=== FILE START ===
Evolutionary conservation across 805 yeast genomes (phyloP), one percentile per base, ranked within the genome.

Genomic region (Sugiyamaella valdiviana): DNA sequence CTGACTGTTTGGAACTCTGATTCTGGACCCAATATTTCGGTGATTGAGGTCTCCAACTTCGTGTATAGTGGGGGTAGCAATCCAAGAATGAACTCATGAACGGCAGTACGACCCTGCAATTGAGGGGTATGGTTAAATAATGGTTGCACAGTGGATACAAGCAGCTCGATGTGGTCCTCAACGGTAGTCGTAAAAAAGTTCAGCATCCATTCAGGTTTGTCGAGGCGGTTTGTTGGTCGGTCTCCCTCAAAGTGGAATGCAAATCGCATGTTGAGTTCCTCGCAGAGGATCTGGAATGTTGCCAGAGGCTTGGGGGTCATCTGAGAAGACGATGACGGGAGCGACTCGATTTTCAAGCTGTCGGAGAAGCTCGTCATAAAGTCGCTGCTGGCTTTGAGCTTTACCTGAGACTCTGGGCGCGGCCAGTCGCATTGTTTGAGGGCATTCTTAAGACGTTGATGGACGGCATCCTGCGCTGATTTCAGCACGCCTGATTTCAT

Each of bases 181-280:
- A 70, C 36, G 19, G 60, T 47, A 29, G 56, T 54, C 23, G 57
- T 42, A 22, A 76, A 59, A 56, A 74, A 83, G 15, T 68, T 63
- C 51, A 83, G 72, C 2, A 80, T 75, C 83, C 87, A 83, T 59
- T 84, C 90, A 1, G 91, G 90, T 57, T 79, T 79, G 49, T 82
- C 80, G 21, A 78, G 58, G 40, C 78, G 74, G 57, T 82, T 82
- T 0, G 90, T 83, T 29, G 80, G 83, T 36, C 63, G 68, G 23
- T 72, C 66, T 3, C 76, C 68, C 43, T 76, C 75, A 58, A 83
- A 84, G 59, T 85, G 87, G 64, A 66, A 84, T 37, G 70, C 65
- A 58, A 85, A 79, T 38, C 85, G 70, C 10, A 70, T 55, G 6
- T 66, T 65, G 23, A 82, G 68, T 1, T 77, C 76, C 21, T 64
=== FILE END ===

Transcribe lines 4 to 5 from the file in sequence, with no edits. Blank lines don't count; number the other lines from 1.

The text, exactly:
- A 70, C 36, G 19, G 60, T 47, A 29, G 56, T 54, C 23, G 57
- T 42, A 22, A 76, A 59, A 56, A 74, A 83, G 15, T 68, T 63